How are things with you? I’m trying to keep calm and teach on, though I’ll admit I’m not the strongest swimmer right now. Still, I did get my weekly vids posted, so that’s something: Continue reading

By far, the top question I’ve been asked this week is how to turn a PDF worksheet into an interactive assignment that can be posted to Google Classroom. I use Adobe InDesign to create most of my PDF handouts and, unfortunately, there’s no converting an Adobe file into a fully editable Google file. Apparently, those software companies don’t want to play nicely.

There are several workarounds, but most are cumbersome or require third-party apps that some school districts block. I’ve always suggested that folks turn the PDF into an JPG image, drop it onto a Google Slides page, and then draw text boxes on top of the image that kids could fill in on the screen.

Amy Almada, problem-solver and teacher tech goddess, just took this process next level by modeling the simple path and teaching us her special “background” trick. Continue reading

Coronavirus, be damned! It’s week 33 of 36 and I am going to finish this project. Three more video lessons uploaded to the YouTube channel this week: Continue reading

The pandemic is spreading quickly and it looks like my initial two-week Coronavirus lesson plan isn’t going to be enough. Since my brain’s default is worst-case-scenario mode, I’m now expecting all of our schools to cancel in-person instruction for the rest of the spring semester.

Will this actually happen? I have no idea. What does this mean for our students? Again, no idea. I’ve never taught in a 1:1 school and my online learning experience is limited to a couple of dismal professional development courses. Not fun. And, yet, fun is exactly what we need right now. Continue reading

Hope you and your family are doing well as we all figure out how to become homeschoolers. Three new mini-lessons that might help: Continue reading

What a week, eh? Due to the COVID-19 pandemic, we’re all scrambling to figure out what the next month or so is going to look like. If you’re in a school closure zone where not all students have internet access at home, this two-week homestudy calendar might be helpful. If you’re in a community where the households are all wired, feel free to link to any of my high school English on YouTube mini-lectures as you build your lesson plans:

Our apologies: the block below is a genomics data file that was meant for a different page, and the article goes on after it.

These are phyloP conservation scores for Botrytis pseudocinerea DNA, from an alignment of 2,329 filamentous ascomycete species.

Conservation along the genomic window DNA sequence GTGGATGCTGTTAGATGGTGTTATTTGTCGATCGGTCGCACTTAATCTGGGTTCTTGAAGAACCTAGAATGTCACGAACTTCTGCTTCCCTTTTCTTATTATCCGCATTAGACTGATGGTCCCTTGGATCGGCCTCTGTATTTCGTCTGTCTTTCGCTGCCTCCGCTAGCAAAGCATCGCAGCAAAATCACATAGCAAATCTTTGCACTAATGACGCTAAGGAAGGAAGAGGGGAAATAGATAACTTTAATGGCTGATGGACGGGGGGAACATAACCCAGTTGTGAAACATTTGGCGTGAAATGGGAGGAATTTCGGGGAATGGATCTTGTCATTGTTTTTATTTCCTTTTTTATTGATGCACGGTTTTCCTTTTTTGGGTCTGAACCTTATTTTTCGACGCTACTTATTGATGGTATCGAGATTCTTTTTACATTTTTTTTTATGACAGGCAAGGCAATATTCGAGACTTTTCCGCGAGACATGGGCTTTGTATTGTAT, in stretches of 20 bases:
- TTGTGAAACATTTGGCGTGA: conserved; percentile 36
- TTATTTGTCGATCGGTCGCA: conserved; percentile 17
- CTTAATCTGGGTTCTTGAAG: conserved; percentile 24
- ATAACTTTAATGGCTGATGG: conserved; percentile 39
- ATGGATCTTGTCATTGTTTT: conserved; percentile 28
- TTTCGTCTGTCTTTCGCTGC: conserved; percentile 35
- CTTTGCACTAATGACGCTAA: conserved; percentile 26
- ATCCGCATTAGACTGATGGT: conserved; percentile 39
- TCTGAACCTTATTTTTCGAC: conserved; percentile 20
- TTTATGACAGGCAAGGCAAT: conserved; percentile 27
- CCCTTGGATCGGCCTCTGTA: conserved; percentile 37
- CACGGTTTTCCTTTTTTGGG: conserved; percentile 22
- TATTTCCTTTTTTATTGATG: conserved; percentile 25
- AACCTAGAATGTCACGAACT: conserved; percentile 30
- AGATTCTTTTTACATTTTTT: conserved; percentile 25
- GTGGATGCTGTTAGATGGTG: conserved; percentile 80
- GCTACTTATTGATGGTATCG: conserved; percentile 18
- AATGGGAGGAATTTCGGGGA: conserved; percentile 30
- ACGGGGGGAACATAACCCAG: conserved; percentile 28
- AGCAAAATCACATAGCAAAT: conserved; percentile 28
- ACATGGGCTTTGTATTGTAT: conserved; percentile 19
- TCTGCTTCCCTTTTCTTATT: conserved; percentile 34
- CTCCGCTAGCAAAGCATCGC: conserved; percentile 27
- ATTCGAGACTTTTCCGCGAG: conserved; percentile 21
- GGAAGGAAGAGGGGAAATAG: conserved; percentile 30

Playlist of mechanics, usage, and grammar practice lessons
Playlist of college-prep vocabulary lessons
Playlist of Freestyle Friday lessons on a variety of English/Language Arts skill builders
Continue reading

UPDATE: This blog post was written at the beginning of the Coronavirus/COVID-19 outbreak in the U.S. Obviously, things have changed and many of us need lesson plans beyond just two weeks. If your school has been closed indefinitely, I hope this bundle of 12 free emergency distance learning activities is helpful. Take care of yourself, your family, and your students. Love you! Laura

Brace yourself. It’s coming. If it’s not already in your emailbox, it’ll be here soon – a message from your principal requiring two weeks’ worth of lesson plans that can be accessed remotely in case your school closes as part of the Coronavirus/COVID-19 outbreak.

Whether the virus actually shows up on your campus or not, it’s important we all stay calm. I’m the first to acknowledge that it’s annoying to write lesson plans you might not ever use, but it’s also wise and really shouldn’t take too long to pull together. If the ick hits the fan, you’ll be glad you have a plan. Continue reading